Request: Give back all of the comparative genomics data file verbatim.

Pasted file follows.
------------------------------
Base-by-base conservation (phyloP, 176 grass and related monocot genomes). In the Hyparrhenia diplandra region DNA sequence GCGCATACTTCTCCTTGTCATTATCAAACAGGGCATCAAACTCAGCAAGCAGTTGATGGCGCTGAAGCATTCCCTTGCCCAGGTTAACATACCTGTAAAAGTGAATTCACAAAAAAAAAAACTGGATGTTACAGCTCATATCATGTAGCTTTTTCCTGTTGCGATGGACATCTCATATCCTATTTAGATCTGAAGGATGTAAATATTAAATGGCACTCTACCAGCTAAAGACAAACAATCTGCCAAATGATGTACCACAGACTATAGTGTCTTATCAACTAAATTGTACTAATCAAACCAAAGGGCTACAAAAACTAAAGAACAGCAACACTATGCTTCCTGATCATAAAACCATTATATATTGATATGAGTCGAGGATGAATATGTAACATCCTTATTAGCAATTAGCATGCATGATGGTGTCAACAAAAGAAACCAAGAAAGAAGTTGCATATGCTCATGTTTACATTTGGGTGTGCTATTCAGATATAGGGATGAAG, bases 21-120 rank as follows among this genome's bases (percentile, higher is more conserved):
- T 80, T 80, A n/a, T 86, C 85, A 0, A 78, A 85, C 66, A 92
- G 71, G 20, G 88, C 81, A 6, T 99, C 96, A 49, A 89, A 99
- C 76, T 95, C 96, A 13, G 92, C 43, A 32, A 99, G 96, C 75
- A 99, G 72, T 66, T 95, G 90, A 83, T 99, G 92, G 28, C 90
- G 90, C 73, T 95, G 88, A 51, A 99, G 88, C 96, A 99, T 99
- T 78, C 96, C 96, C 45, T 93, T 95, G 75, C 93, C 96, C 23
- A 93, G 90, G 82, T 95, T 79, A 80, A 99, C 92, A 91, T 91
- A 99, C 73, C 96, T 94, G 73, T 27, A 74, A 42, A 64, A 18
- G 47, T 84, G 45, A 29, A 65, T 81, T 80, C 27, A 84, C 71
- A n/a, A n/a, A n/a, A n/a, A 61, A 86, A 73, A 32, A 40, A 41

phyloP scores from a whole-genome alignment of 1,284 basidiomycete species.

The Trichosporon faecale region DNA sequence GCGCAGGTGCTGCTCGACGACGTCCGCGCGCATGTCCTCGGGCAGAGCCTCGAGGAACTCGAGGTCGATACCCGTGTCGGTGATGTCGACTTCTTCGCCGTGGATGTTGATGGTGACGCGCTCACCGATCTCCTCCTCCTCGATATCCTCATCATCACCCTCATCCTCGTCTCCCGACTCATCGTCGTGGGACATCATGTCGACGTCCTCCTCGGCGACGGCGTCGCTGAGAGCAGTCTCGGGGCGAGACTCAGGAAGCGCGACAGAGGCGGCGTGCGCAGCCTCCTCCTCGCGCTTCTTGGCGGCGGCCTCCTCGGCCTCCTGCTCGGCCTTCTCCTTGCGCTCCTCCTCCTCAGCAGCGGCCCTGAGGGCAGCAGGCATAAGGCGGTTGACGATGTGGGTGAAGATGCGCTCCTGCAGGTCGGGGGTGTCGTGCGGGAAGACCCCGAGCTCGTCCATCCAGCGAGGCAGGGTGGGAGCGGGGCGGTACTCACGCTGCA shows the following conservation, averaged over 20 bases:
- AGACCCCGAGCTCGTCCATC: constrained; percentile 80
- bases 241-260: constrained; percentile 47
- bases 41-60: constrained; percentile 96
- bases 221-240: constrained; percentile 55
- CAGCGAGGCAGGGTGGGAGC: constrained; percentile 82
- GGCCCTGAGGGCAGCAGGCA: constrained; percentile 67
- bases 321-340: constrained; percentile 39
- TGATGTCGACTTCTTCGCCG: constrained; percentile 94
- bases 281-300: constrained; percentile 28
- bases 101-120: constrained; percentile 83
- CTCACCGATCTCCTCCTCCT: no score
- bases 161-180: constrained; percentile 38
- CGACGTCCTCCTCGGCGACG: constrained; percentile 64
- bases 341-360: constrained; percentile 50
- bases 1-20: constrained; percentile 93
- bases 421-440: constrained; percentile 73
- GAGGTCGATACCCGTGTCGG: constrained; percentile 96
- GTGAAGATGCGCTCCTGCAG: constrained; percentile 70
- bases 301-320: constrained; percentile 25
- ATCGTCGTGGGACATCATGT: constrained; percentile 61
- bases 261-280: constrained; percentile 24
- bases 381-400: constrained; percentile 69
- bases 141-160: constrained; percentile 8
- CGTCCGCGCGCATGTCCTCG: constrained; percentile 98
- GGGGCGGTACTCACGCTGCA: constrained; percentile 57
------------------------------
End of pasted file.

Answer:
Base-by-base conservation (phyloP, 176 grass and related monocot genomes). In the Hyparrhenia diplandra region DNA sequence GCGCATACTTCTCCTTGTCATTATCAAACAGGGCATCAAACTCAGCAAGCAGTTGATGGCGCTGAAGCATTCCCTTGCCCAGGTTAACATACCTGTAAAAGTGAATTCACAAAAAAAAAAACTGGATGTTACAGCTCATATCATGTAGCTTTTTCCTGTTGCGATGGACATCTCATATCCTATTTAGATCTGAAGGATGTAAATATTAAATGGCACTCTACCAGCTAAAGACAAACAATCTGCCAAATGATGTACCACAGACTATAGTGTCTTATCAACTAAATTGTACTAATCAAACCAAAGGGCTACAAAAACTAAAGAACAGCAACACTATGCTTCCTGATCATAAAACCATTATATATTGATATGAGTCGAGGATGAATATGTAACATCCTTATTAGCAATTAGCATGCATGATGGTGTCAACAAAAGAAACCAAGAAAGAAGTTGCATATGCTCATGTTTACATTTGGGTGTGCTATTCAGATATAGGGATGAAG, bases 21-120 rank as follows among this genome's bases (percentile, higher is more conserved):
- T 80, T 80, A n/a, T 86, C 85, A 0, A 78, A 85, C 66, A 92
- G 71, G 20, G 88, C 81, A 6, T 99, C 96, A 49, A 89, A 99
- C 76, T 95, C 96, A 13, G 92, C 43, A 32, A 99, G 96, C 75
- A 99, G 72, T 66, T 95, G 90, A 83, T 99, G 92, G 28, C 90
- G 90, C 73, T 95, G 88, A 51, A 99, G 88, C 96, A 99, T 99
- T 78, C 96, C 96, C 45, T 93, T 95, G 75, C 93, C 96, C 23
- A 93, G 90, G 82, T 95, T 79, A 80, A 99, C 92, A 91, T 91
- A 99, C 73, C 96, T 94, G 73, T 27, A 74, A 42, A 64, A 18
- G 47, T 84, G 45, A 29, A 65, T 81, T 80, C 27, A 84, C 71
- A n/a, A n/a, A n/a, A n/a, A 61, A 86, A 73, A 32, A 40, A 41

phyloP scores from a whole-genome alignment of 1,284 basidiomycete species.

The Trichosporon faecale region DNA sequence GCGCAGGTGCTGCTCGACGACGTCCGCGCGCATGTCCTCGGGCAGAGCCTCGAGGAACTCGAGGTCGATACCCGTGTCGGTGATGTCGACTTCTTCGCCGTGGATGTTGATGGTGACGCGCTCACCGATCTCCTCCTCCTCGATATCCTCATCATCACCCTCATCCTCGTCTCCCGACTCATCGTCGTGGGACATCATGTCGACGTCCTCCTCGGCGACGGCGTCGCTGAGAGCAGTCTCGGGGCGAGACTCAGGAAGCGCGACAGAGGCGGCGTGCGCAGCCTCCTCCTCGCGCTTCTTGGCGGCGGCCTCCTCGGCCTCCTGCTCGGCCTTCTCCTTGCGCTCCTCCTCCTCAGCAGCGGCCCTGAGGGCAGCAGGCATAAGGCGGTTGACGATGTGGGTGAAGATGCGCTCCTGCAGGTCGGGGGTGTCGTGCGGGAAGACCCCGAGCTCGTCCATCCAGCGAGGCAGGGTGGGAGCGGGGCGGTACTCACGCTGCA shows the following conservation, averaged over 20 bases:
- AGACCCCGAGCTCGTCCATC: constrained; percentile 80
- bases 241-260: constrained; percentile 47
- bases 41-60: constrained; percentile 96
- bases 221-240: constrained; percentile 55
- CAGCGAGGCAGGGTGGGAGC: constrained; percentile 82
- GGCCCTGAGGGCAGCAGGCA: constrained; percentile 67
- bases 321-340: constrained; percentile 39
- TGATGTCGACTTCTTCGCCG: constrained; percentile 94
- bases 281-300: constrained; percentile 28
- bases 101-120: constrained; percentile 83
- CTCACCGATCTCCTCCTCCT: no score
- bases 161-180: constrained; percentile 38
- CGACGTCCTCCTCGGCGACG: constrained; percentile 64
- bases 341-360: constrained; percentile 50
- bases 1-20: constrained; percentile 93
- bases 421-440: constrained; percentile 73
- GAGGTCGATACCCGTGTCGG: constrained; percentile 96
- GTGAAGATGCGCTCCTGCAG: constrained; percentile 70
- bases 301-320: constrained; percentile 25
- ATCGTCGTGGGACATCATGT: constrained; percentile 61
- bases 261-280: constrained; percentile 24
- bases 381-400: constrained; percentile 69
- bases 141-160: constrained; percentile 8
- CGTCCGCGCGCATGTCCTCG: constrained; percentile 98
- GGGGCGGTACTCACGCTGCA: constrained; percentile 57